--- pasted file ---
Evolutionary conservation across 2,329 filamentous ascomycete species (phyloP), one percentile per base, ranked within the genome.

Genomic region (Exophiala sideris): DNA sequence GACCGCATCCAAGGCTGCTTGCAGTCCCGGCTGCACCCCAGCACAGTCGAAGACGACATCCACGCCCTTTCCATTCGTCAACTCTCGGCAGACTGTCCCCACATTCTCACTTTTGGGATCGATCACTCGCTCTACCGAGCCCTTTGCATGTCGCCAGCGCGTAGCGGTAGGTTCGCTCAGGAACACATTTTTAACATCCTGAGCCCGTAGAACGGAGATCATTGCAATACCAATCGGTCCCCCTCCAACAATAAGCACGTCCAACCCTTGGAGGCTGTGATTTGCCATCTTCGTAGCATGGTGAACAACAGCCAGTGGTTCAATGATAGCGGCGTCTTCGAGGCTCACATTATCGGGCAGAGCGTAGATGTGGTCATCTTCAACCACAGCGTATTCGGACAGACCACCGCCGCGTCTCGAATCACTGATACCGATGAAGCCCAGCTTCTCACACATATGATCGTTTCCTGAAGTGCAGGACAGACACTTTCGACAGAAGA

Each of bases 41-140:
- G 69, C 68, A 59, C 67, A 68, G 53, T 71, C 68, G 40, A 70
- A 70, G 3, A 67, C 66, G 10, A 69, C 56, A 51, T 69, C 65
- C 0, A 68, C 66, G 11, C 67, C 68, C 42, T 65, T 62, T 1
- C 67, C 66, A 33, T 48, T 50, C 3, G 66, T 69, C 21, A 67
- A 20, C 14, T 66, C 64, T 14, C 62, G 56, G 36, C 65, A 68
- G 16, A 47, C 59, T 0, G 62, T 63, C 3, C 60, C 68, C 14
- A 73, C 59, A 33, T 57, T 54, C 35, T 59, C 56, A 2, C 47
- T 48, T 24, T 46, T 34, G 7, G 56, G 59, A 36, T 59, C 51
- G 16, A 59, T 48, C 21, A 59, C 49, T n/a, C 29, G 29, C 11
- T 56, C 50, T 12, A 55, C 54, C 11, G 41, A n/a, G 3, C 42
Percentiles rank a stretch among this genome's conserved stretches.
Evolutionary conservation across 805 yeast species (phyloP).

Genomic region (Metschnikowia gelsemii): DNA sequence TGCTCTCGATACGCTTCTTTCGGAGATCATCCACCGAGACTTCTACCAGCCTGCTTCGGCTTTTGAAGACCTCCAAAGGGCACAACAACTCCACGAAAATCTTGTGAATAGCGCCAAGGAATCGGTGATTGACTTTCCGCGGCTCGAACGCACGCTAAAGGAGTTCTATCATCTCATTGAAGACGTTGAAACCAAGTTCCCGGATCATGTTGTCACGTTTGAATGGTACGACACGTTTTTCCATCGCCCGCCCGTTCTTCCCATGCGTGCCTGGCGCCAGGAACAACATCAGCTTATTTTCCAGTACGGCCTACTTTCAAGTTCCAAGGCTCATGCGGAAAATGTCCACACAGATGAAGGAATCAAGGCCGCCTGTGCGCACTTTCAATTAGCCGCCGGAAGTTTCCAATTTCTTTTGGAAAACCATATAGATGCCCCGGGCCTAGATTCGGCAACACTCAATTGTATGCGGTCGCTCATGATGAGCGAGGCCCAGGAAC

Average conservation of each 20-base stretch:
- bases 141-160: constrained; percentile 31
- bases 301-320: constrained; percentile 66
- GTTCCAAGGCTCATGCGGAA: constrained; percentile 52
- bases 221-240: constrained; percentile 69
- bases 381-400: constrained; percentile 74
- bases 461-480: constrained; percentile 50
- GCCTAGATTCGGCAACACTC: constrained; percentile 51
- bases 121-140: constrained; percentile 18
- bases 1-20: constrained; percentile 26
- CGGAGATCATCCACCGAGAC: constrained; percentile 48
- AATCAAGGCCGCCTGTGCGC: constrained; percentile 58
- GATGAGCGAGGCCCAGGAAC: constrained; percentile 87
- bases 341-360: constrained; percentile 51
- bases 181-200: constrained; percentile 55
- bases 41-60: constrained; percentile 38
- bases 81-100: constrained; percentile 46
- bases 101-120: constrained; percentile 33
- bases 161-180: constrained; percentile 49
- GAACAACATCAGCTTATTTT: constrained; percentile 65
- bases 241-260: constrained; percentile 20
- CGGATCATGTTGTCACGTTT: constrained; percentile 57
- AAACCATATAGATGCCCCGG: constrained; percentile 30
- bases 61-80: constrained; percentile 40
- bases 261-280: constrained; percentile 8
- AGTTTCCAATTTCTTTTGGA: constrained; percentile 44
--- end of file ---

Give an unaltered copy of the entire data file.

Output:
Evolutionary conservation across 2,329 filamentous ascomycete species (phyloP), one percentile per base, ranked within the genome.

Genomic region (Exophiala sideris): DNA sequence GACCGCATCCAAGGCTGCTTGCAGTCCCGGCTGCACCCCAGCACAGTCGAAGACGACATCCACGCCCTTTCCATTCGTCAACTCTCGGCAGACTGTCCCCACATTCTCACTTTTGGGATCGATCACTCGCTCTACCGAGCCCTTTGCATGTCGCCAGCGCGTAGCGGTAGGTTCGCTCAGGAACACATTTTTAACATCCTGAGCCCGTAGAACGGAGATCATTGCAATACCAATCGGTCCCCCTCCAACAATAAGCACGTCCAACCCTTGGAGGCTGTGATTTGCCATCTTCGTAGCATGGTGAACAACAGCCAGTGGTTCAATGATAGCGGCGTCTTCGAGGCTCACATTATCGGGCAGAGCGTAGATGTGGTCATCTTCAACCACAGCGTATTCGGACAGACCACCGCCGCGTCTCGAATCACTGATACCGATGAAGCCCAGCTTCTCACACATATGATCGTTTCCTGAAGTGCAGGACAGACACTTTCGACAGAAGA

Each of bases 41-140:
- G 69, C 68, A 59, C 67, A 68, G 53, T 71, C 68, G 40, A 70
- A 70, G 3, A 67, C 66, G 10, A 69, C 56, A 51, T 69, C 65
- C 0, A 68, C 66, G 11, C 67, C 68, C 42, T 65, T 62, T 1
- C 67, C 66, A 33, T 48, T 50, C 3, G 66, T 69, C 21, A 67
- A 20, C 14, T 66, C 64, T 14, C 62, G 56, G 36, C 65, A 68
- G 16, A 47, C 59, T 0, G 62, T 63, C 3, C 60, C 68, C 14
- A 73, C 59, A 33, T 57, T 54, C 35, T 59, C 56, A 2, C 47
- T 48, T 24, T 46, T 34, G 7, G 56, G 59, A 36, T 59, C 51
- G 16, A 59, T 48, C 21, A 59, C 49, T n/a, C 29, G 29, C 11
- T 56, C 50, T 12, A 55, C 54, C 11, G 41, A n/a, G 3, C 42
Percentiles rank a stretch among this genome's conserved stretches.
Evolutionary conservation across 805 yeast species (phyloP).

Genomic region (Metschnikowia gelsemii): DNA sequence TGCTCTCGATACGCTTCTTTCGGAGATCATCCACCGAGACTTCTACCAGCCTGCTTCGGCTTTTGAAGACCTCCAAAGGGCACAACAACTCCACGAAAATCTTGTGAATAGCGCCAAGGAATCGGTGATTGACTTTCCGCGGCTCGAACGCACGCTAAAGGAGTTCTATCATCTCATTGAAGACGTTGAAACCAAGTTCCCGGATCATGTTGTCACGTTTGAATGGTACGACACGTTTTTCCATCGCCCGCCCGTTCTTCCCATGCGTGCCTGGCGCCAGGAACAACATCAGCTTATTTTCCAGTACGGCCTACTTTCAAGTTCCAAGGCTCATGCGGAAAATGTCCACACAGATGAAGGAATCAAGGCCGCCTGTGCGCACTTTCAATTAGCCGCCGGAAGTTTCCAATTTCTTTTGGAAAACCATATAGATGCCCCGGGCCTAGATTCGGCAACACTCAATTGTATGCGGTCGCTCATGATGAGCGAGGCCCAGGAAC

Average conservation of each 20-base stretch:
- bases 141-160: constrained; percentile 31
- bases 301-320: constrained; percentile 66
- GTTCCAAGGCTCATGCGGAA: constrained; percentile 52
- bases 221-240: constrained; percentile 69
- bases 381-400: constrained; percentile 74
- bases 461-480: constrained; percentile 50
- GCCTAGATTCGGCAACACTC: constrained; percentile 51
- bases 121-140: constrained; percentile 18
- bases 1-20: constrained; percentile 26
- CGGAGATCATCCACCGAGAC: constrained; percentile 48
- AATCAAGGCCGCCTGTGCGC: constrained; percentile 58
- GATGAGCGAGGCCCAGGAAC: constrained; percentile 87
- bases 341-360: constrained; percentile 51
- bases 181-200: constrained; percentile 55
- bases 41-60: constrained; percentile 38
- bases 81-100: constrained; percentile 46
- bases 101-120: constrained; percentile 33
- bases 161-180: constrained; percentile 49
- GAACAACATCAGCTTATTTT: constrained; percentile 65
- bases 241-260: constrained; percentile 20
- CGGATCATGTTGTCACGTTT: constrained; percentile 57
- AAACCATATAGATGCCCCGG: constrained; percentile 30
- bases 61-80: constrained; percentile 40
- bases 261-280: constrained; percentile 8
- AGTTTCCAATTTCTTTTGGA: constrained; percentile 44